Bono's Mission: Art, AIDS and Africa

Rock star and humanitarian activist Bono and British artist Damien Hirst raised $42.5 million for HIV/AIDS relief in Africa at an unprecedented art auction Thursday in New York.

The star-studded auction at Sotheby's, inspired by Bono's Red Campaign, included works by 90 of the world's leading artists, including Jasper Johns, Jeff Koons and Richard Prince.

Hirst's piece entitled "Where There's A Will, There's A Way," which uses fake pills to represent life-saving drugs for people in Africa, sold for $7.15 million.

"I've been to a clinic in Rwanda and watched six people share a bed. Think about that. Women and kids sick with this disease. People are going to die for lack of these two pills a day," Bono said, looking at the piece, as he toured the exhibit before the sale with Hirst.

Hirst, who is perhaps best known for his formaldehyde shark, wrote by hand to each of the artists asking them to donate works. He says Bono's tireless activism and sheer charisma propelled them all to do it.

"To stand up there and complain and annoy people into parting with money to try and change the world is a difficult job and apart from the music, Bono does that brilliantly," Hirst joked.

Eyes on Africa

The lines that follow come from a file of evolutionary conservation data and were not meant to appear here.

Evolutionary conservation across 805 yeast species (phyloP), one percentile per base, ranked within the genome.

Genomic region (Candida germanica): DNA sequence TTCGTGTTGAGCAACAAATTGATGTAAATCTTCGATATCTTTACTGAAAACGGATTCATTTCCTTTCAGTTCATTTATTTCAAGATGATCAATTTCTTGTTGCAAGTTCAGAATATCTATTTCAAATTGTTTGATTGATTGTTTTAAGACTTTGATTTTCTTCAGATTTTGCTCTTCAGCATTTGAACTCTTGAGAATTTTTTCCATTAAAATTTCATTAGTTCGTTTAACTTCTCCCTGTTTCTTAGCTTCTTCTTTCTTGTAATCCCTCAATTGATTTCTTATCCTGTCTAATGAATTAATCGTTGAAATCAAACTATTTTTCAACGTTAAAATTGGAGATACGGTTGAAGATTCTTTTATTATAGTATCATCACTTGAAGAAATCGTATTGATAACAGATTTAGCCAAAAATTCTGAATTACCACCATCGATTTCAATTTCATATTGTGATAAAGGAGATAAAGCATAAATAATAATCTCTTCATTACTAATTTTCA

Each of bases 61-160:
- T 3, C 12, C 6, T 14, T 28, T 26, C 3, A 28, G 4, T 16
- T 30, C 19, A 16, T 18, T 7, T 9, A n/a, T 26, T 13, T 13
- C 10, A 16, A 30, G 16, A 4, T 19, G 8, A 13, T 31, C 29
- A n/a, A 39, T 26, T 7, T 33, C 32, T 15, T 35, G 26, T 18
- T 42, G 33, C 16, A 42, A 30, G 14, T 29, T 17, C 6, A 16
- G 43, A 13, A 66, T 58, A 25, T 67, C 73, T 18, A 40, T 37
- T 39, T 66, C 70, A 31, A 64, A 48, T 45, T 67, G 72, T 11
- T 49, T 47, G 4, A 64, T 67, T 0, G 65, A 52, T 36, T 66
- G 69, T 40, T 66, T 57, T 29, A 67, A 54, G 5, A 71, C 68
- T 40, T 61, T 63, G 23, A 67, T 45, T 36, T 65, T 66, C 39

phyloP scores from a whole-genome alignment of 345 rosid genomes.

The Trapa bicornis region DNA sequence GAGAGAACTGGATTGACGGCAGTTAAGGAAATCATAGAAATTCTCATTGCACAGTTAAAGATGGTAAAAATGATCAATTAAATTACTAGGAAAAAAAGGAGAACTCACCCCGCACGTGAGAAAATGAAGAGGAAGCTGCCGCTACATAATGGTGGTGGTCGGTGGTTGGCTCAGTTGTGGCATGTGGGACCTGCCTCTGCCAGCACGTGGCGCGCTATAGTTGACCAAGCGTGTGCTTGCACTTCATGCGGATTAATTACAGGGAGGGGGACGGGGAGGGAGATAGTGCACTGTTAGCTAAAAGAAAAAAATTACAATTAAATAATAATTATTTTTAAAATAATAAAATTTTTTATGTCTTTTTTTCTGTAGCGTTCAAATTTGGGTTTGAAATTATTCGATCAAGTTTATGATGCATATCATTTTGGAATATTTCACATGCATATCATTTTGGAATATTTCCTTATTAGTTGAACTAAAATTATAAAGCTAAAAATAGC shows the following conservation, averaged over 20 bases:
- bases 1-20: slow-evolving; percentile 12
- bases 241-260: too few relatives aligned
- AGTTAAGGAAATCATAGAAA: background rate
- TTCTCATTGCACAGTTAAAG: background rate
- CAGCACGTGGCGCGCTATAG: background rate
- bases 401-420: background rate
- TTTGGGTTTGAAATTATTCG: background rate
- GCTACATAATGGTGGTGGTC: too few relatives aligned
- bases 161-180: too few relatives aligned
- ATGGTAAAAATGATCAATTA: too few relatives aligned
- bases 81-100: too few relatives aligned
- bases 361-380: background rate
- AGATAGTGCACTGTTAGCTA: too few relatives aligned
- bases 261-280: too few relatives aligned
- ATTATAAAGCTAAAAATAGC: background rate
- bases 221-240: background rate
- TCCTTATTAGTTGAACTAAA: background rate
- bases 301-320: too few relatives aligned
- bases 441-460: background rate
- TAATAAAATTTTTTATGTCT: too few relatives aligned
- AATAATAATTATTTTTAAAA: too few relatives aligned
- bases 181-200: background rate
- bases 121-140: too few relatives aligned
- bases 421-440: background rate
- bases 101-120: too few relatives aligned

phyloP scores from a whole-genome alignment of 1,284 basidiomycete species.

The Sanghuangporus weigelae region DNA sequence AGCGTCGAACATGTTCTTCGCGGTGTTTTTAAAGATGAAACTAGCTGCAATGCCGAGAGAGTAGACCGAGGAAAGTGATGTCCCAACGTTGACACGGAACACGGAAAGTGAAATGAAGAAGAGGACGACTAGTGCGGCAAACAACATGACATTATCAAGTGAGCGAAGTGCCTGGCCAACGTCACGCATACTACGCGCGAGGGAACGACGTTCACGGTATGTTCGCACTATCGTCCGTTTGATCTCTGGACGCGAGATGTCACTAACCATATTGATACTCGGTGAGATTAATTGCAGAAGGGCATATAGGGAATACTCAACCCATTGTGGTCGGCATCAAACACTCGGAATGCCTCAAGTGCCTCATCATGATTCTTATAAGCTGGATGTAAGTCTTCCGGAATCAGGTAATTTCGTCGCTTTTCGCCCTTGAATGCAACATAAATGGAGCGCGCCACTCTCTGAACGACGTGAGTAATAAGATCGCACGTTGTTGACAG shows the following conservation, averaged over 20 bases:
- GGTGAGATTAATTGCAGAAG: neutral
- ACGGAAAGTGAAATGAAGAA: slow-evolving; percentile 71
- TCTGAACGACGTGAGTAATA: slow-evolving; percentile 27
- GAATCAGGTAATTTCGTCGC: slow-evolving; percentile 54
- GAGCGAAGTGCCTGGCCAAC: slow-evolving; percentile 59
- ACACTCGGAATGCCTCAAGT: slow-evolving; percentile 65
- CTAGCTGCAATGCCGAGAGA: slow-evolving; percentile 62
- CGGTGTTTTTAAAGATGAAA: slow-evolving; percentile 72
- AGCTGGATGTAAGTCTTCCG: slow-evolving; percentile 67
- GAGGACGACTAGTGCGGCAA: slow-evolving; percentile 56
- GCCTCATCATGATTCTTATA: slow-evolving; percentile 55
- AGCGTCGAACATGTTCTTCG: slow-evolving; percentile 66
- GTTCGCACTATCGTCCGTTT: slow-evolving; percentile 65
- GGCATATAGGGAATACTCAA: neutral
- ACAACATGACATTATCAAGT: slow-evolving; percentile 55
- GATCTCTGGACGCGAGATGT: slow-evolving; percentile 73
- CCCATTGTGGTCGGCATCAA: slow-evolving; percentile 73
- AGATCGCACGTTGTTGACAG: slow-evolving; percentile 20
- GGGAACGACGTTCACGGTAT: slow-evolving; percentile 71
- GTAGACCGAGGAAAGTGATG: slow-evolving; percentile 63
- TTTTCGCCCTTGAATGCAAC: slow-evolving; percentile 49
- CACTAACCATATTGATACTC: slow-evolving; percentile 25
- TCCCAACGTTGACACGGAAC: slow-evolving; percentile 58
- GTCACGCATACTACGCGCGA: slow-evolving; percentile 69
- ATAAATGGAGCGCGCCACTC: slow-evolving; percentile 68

The auction is just one part of Bono's latest efforts to bring relief to Africa, where approximately 5,000 people die of AIDS every day.

Though raising funds is imperative, Bono is careful to be strategic about his mission and he says raising awareness is also key.

"It's all about just keeping heat, and not wearing people out either, like the old Sally Struthers model of the starving African supplicant position. It's kind of this is what communicates to politicians," Bono said, recalling television ads from the 1980s when the actress seemed almost on the verge of tears as she pleaded for donations.

Besides fundraising, Bono also spends his time lobbying politicans and governments. As President Bush tours Africa this weekend, Bono said he was grateful that Bush made the trip.

"Individually we're not going to be able to fix the problem, but by our own individual actions we can force governments into taking this seriously," he said.

Already the Red Campaign has distributed drugs to 300,000 pregnant women with AIDS so they won't pass it to their newborns.

Click here to find out more about the Red Campaign at